key=$(ssh $destUser@$destIP 'cat ~/.ssh/')
if ! grep "$key" ~/.ssh/authorized_keys; then
echo $key >> ~/.ssh/authorized_keys
echo 'Added key to authorized hosts'
echo "Key already exists in authorized keys"

echo "We will want to execute sudo command remotely, which means turning off asking for password"
echo 'This can be done by this tutorial'
echo 'This you have to do manually: '
echo -e "execute in new terminal: \n\tssh $destUser:$destIP\nPress enter when ready"
echo 'run there sudo visudo'
echo 'change '
echo '    %sudo   ALL=(ALL:ALL) ALL'
echo 'to'
echo '    %sudo   ALL=(ALL:ALL) NOPASSWD: ALL'
echo "After this step you will be done."

listOfFiles=$(ssh $destUser@$destIP "sudo ls -a")

if [[ "$listOfFiles" != "" ]]; then 
echo "Sending by executing command, in fact, receiving, file on remote machine"
echo 'Note that this command (due to " instead of '', see man bash | less -p''quotes'') is filled with values from local machine'
echo -e "Executing \n\t""identy=~/.ssh/id_rsa; sudo scp -i \$identy $(whoami)@$thisIP:$(readlink -f $localFilePath) $destFolderOnRemoteMachine"" \non remote machine"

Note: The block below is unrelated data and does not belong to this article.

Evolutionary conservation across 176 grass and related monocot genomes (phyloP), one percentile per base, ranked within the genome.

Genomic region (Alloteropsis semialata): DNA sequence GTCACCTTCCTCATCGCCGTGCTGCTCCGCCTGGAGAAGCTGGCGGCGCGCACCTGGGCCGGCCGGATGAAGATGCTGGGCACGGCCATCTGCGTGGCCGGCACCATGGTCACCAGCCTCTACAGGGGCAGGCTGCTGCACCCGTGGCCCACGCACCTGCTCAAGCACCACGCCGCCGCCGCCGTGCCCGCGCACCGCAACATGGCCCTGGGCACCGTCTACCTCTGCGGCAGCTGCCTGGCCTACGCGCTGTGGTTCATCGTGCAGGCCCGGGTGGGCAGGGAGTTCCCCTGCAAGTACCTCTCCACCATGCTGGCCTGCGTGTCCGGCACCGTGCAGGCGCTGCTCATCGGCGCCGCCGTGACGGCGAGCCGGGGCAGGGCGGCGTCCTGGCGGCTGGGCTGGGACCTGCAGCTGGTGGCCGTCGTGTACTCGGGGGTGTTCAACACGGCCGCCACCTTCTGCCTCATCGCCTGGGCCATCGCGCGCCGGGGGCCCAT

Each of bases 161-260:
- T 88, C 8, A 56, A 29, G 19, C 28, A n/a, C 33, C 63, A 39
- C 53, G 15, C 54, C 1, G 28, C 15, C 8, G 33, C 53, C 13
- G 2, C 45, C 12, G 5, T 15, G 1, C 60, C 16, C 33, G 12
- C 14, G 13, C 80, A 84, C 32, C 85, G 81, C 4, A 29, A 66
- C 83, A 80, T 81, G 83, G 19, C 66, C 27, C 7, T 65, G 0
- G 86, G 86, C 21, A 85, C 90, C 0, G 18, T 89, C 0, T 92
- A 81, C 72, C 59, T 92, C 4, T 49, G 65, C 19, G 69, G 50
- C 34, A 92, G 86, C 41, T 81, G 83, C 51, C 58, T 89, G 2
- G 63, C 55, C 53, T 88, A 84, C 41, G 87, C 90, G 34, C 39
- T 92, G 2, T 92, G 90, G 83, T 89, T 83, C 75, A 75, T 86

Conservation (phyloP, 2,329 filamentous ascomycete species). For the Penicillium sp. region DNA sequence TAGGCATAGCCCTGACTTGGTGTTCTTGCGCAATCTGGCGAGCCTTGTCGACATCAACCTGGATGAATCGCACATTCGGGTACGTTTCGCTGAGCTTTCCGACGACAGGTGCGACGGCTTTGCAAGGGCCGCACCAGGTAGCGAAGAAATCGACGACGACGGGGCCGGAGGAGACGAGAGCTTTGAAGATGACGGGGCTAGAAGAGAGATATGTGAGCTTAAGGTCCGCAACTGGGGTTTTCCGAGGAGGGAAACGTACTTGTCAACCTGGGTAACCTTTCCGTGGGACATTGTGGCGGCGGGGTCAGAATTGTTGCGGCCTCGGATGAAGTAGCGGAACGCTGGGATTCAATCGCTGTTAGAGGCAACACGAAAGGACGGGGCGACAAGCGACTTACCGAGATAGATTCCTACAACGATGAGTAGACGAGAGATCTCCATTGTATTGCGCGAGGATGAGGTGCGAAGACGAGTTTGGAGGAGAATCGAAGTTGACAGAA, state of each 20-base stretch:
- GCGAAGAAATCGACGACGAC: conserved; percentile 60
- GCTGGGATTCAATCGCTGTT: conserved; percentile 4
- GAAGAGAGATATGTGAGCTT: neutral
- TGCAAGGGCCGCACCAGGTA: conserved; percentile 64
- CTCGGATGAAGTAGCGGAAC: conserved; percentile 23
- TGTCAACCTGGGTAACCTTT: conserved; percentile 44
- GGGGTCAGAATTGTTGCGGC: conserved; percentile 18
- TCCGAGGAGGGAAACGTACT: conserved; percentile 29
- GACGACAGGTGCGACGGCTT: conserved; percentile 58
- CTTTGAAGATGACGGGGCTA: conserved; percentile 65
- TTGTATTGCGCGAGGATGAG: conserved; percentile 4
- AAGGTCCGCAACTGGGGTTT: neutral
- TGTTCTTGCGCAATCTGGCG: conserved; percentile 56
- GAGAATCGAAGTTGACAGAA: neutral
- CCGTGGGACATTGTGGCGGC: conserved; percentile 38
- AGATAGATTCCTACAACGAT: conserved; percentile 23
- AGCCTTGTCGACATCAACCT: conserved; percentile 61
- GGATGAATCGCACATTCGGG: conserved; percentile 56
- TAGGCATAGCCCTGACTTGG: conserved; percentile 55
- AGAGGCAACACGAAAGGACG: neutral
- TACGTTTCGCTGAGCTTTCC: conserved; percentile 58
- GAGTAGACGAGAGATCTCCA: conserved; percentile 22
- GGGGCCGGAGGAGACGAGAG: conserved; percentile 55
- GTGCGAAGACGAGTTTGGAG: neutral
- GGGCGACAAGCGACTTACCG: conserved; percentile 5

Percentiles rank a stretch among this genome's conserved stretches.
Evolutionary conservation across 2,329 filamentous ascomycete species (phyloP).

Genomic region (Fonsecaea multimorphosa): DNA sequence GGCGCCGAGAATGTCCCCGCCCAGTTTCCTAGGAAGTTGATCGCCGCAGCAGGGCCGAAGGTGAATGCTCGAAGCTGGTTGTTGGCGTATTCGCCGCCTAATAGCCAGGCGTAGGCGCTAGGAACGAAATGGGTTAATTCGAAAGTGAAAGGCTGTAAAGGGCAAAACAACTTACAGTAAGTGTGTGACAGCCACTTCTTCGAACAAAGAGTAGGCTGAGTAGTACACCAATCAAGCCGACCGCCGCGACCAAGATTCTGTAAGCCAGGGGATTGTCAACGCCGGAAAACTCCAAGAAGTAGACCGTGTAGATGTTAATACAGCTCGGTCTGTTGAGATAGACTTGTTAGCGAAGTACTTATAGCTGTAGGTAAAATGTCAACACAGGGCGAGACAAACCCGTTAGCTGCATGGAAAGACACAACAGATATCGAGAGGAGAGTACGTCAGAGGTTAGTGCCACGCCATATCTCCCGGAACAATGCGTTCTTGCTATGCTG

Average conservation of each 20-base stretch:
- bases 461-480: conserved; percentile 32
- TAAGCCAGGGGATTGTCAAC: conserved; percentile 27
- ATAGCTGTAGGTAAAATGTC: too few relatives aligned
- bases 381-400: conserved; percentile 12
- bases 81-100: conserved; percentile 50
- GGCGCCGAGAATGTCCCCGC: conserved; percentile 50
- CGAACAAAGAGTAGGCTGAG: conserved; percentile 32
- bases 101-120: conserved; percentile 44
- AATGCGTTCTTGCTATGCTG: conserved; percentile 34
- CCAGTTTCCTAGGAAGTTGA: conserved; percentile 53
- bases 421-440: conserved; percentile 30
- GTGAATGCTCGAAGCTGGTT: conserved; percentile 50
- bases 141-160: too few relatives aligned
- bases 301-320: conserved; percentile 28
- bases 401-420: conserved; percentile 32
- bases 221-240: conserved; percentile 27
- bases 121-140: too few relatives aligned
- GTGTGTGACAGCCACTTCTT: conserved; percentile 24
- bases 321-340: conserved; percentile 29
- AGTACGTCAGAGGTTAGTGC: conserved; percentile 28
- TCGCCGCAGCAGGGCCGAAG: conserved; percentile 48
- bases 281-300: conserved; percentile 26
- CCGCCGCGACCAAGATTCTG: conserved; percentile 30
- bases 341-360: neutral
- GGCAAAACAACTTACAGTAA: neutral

ssh $destUser@$destIP "identy=~/.ssh/id_rsa; sudo scp -i \$identy $(whoami)@$thisIP:$(readlink -f $localFilePath) $destFolderOnRemoteMachine"
ssh $destUser@$destIP "ls ${destFolderOnRemoteMachine%\\\\n}/$(basename $localFilePath)"
if [[ ! "$?" -eq 0 ]]; then echo "errror in validating"; else echo -e "SUCCESS! Successfully sent\n\t$localFilePath \nto \n\t$destString\nFind more at"; fi
echo "something went wrong with executing sudo on remote host, failure"

) | sudo tee /usr/bin/scpassudo && chmod +x /usr/bin/scpassudo
share|improve this answer
@Braiam yeah, sure, sorry for link, the script is pretty long and that was the reason :) – test30 Nov 22 '13 at 1:42

You can combine ssh, sudo and e.g tar to transfer files between servers without being able to log in as root and not having the permission to access the files with your user. This is slightly fiddly, so I've written a script to help this. You can find the script here:

or here:

#! /bin/bash
if test -z "$from" -o -z "$to" -o -z "$files"
    echo "Usage: $0    (file)*"
    echo "example: $0 server1 server2 /usr/bin/myapp"
    exit 1

read -s -p "Enter Password: " sudopassword
echo ""
(echo "$sudopassword";echo "$sudopassword"|ssh $from sudo -S tar c -P -C / $files 2>$temp1)|ssh $to sudo -S tar x -v -P -C / 2>$temp2
if [ $? -ne 0 -o $sourceres -ne 0 ]
    echo "Failure!" >&2
    echo "$from output:" >&2
    cat $temp1 >&2
    echo "" >&2
    echo "$to output:" >&2
    cat $temp2 >&2

rm $temp1 $temp2
exit $res
share|improve this answer
Welcome to Ask Ubuntu. Could you please include the script in your answer? I know it is unlikely but if the github repo was ever removed or the url changed then the answer would be void. It is better to include the script directly and leave the github repo as a source. – Michael Lindman Jul 1 '15 at 15:25